What Boxe and Knife Sparring teach about ICT Security

Time and Space are two key factors in any strategy, whether offensive or defensive.  This is true regardless you are involved in large scale, symmetric conflict, in an ambush or in a direct attack. There are, though, serious differences among the possible reactive approaches according to the different factual circumstances.

An empty hand attack can be handled by taking into account to be hit as a way to “close the distance” and gain a tactical advantage. This is best exemplified by the way boxeurs manage the opponent: maybe they get partially hit by a jab, but in the meantime they set themselves in the right position and time to hit with a devastating cross.

Knife sparring – let alone actual “fighting” or self-defense – requires an entirely different approach. In such kind of training it is mandatory not to be hit because a hit actually means a “cut”. Therefore the training is focused on being as far as possible from the blade, and hitting the opponent’s hand with the defendant’s knife (this is called “defang the snake”.) In knife sparring everything is faster and the reaction’s options are very limited, as you don’t backstep and then hit back, or try to catch&parry a knife flying around your face or guts, as you would with just a bare fist.

This key difference matches a common underrated assessment when designing an ICT security model: is the infrastructure able to sustain a hit and remains operational while the “defense team” is summoned (as in the Boxing Sparring)? Or the infrastructure is not designed to act like that and, once hit, its operational capability is progressively hampered (as in the Knife Sparring)?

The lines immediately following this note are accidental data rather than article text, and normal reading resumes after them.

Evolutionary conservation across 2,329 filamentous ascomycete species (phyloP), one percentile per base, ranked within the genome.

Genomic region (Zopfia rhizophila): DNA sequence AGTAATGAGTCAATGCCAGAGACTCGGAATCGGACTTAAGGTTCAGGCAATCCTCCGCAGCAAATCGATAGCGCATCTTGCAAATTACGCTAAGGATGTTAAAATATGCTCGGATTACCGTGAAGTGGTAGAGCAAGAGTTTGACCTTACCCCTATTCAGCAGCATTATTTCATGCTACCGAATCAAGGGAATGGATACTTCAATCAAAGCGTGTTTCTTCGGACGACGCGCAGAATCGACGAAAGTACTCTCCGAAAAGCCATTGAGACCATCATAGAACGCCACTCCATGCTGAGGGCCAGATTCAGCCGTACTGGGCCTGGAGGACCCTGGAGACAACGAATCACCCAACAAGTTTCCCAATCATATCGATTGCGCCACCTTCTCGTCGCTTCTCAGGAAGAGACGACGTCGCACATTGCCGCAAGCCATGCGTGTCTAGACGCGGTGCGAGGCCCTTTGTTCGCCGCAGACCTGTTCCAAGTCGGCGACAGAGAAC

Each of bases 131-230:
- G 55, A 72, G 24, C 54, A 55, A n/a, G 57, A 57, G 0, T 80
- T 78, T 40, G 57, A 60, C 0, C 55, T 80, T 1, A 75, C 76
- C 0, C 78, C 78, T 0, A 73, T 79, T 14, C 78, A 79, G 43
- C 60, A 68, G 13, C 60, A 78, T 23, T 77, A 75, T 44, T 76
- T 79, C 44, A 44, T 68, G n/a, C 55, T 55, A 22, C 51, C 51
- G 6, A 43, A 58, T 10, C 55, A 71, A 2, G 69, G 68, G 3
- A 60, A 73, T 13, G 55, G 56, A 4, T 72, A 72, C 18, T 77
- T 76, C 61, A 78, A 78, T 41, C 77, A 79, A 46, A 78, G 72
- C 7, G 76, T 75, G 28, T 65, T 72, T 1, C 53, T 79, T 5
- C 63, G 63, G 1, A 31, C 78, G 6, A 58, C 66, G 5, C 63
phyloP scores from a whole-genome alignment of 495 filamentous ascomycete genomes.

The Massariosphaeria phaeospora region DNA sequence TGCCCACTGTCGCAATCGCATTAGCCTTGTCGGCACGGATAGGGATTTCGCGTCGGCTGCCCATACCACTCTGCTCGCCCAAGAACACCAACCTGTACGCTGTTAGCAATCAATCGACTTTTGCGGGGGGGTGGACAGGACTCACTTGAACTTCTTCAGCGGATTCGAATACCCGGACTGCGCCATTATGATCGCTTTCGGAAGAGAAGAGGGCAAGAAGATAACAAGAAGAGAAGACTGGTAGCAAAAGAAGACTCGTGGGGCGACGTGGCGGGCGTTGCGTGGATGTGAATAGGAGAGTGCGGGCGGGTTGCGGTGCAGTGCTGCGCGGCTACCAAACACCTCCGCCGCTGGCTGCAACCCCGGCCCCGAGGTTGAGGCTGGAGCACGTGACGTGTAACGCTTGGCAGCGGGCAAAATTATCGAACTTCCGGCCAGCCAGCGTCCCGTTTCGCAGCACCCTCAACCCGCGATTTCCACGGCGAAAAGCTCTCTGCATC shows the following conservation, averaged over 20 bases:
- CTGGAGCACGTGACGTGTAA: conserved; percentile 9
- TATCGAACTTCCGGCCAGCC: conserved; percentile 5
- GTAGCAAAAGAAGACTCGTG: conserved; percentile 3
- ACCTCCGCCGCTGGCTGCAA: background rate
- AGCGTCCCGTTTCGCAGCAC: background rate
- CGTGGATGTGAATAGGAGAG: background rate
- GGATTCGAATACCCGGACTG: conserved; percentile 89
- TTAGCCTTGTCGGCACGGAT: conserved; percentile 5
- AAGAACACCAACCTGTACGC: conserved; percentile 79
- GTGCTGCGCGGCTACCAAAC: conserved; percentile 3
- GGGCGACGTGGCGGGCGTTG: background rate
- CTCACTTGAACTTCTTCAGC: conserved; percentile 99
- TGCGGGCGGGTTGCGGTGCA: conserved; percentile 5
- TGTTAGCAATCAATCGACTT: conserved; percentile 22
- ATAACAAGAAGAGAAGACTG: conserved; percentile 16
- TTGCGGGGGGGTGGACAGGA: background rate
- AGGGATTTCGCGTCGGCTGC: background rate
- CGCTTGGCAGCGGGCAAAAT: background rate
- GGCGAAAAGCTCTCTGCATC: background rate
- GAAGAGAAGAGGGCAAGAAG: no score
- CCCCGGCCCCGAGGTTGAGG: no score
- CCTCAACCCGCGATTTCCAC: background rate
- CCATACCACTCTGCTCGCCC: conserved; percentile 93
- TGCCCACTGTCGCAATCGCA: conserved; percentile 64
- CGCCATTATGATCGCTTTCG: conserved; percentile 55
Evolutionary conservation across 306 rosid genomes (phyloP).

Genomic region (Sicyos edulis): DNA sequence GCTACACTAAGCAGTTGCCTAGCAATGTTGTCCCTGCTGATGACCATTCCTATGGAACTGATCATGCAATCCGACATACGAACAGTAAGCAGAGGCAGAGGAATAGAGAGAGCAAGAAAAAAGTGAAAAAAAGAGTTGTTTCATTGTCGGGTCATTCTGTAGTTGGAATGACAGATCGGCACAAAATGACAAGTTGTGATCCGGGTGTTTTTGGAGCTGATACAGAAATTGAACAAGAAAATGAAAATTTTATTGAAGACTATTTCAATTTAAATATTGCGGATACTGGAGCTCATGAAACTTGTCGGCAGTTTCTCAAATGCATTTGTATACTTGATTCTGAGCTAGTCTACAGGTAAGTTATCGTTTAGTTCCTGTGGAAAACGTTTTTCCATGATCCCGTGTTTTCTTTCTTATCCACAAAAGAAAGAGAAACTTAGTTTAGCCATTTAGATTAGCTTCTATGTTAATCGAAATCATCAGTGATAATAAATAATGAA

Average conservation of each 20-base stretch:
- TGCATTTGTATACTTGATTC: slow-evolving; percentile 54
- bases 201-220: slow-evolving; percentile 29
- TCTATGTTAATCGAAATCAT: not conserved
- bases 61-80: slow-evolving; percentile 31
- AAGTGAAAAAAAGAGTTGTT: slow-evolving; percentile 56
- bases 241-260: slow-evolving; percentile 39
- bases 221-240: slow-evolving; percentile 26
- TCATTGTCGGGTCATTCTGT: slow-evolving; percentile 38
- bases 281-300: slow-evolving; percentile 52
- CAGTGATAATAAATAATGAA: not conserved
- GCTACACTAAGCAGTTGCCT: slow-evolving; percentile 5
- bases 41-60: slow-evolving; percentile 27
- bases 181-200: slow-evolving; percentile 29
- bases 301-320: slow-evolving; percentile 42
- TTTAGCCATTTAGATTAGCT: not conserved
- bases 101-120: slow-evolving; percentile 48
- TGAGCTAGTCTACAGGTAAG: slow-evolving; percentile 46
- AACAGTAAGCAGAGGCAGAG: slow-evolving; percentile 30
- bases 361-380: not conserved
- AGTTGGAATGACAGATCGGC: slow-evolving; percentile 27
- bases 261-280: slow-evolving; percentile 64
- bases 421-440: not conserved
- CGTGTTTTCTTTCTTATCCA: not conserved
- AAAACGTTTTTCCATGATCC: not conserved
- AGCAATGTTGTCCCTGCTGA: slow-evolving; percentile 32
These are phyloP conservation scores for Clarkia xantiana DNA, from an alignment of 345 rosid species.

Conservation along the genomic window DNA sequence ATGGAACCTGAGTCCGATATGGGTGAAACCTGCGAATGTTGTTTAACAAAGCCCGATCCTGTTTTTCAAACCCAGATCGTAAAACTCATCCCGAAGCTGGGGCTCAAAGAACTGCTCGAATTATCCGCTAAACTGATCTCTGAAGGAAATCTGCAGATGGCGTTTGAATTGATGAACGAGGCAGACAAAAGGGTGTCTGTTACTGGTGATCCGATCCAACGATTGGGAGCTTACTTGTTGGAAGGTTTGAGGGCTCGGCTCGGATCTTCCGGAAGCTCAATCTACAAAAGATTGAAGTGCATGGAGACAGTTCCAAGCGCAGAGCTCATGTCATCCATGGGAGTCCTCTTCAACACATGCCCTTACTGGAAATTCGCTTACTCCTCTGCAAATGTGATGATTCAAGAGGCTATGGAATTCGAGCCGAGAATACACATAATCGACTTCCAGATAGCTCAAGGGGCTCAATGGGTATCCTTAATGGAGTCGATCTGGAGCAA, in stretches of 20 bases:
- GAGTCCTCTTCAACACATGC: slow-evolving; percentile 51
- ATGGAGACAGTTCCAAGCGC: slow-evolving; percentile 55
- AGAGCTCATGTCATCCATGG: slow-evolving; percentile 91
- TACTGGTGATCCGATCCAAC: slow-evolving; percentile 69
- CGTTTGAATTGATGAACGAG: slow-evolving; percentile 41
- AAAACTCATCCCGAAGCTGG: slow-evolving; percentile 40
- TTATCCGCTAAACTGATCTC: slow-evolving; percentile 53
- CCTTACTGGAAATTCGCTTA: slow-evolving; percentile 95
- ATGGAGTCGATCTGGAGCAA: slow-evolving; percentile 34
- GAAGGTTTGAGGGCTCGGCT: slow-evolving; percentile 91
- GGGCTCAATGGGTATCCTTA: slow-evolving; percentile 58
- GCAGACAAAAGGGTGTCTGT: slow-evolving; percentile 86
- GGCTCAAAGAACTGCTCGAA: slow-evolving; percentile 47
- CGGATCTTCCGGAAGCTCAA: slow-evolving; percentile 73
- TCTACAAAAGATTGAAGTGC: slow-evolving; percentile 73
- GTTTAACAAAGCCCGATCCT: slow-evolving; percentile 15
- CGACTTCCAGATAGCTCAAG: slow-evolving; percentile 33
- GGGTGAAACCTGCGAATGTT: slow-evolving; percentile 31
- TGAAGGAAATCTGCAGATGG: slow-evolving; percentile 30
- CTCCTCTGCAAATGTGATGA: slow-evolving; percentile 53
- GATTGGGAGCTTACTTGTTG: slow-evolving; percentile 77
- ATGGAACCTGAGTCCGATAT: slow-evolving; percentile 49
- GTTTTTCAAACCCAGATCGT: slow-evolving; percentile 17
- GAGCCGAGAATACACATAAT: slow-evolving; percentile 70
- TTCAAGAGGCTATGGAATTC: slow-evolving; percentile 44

The answer to this questions is important because it helps the security manager to better define the structure, the roles and the budget of the incident management team.

Taxonomy of a conference or: on the distillation of knowledge

A researcher has an idea. He shares it with his colleagues, they start brainstorming together and present it in a “geek-only” seminar.

A journalist stumbles upon the idea. He understands little and nothing about it, but writes a column about it because he is “the one who deals with innovation” and interviews the “expert”.

The “expert”, who has been answering whatever question in the same way for thirty years, explains to him that there are also “legal problems”.

A legal scholar reads the journalist’s article and the “expert” statement, understands about it  even less, but decides that he “knows best” and organizes the conference “legal aspects of XXX”.

A politician is invited to the conference. Until a minute before, he was dealing with something else, but he understands that this can lead to votes. He decides to jump on the subject and invites the legal scholar, the expert and the journalist (but not the researcher who had the idea) to join the “steering committee for XXX” – which worth nothing, but looks “cool” – and presents a bill.

Meanwhile, the researcher notices that his idea had some flaws. He tries to contact the journalist, the expert, the legal scholar and the politician, but nobody answers him. They can’t admit that they didn’t know s…omething.

Race is the new black

Since people have been anesthetized to the “privacy threats” that everybody and his cousin is seeing around, now “race” is the new trend to bash profiling, surveillance and whatever else the “human rights  warriors” pick as “enemy-of-the-day”.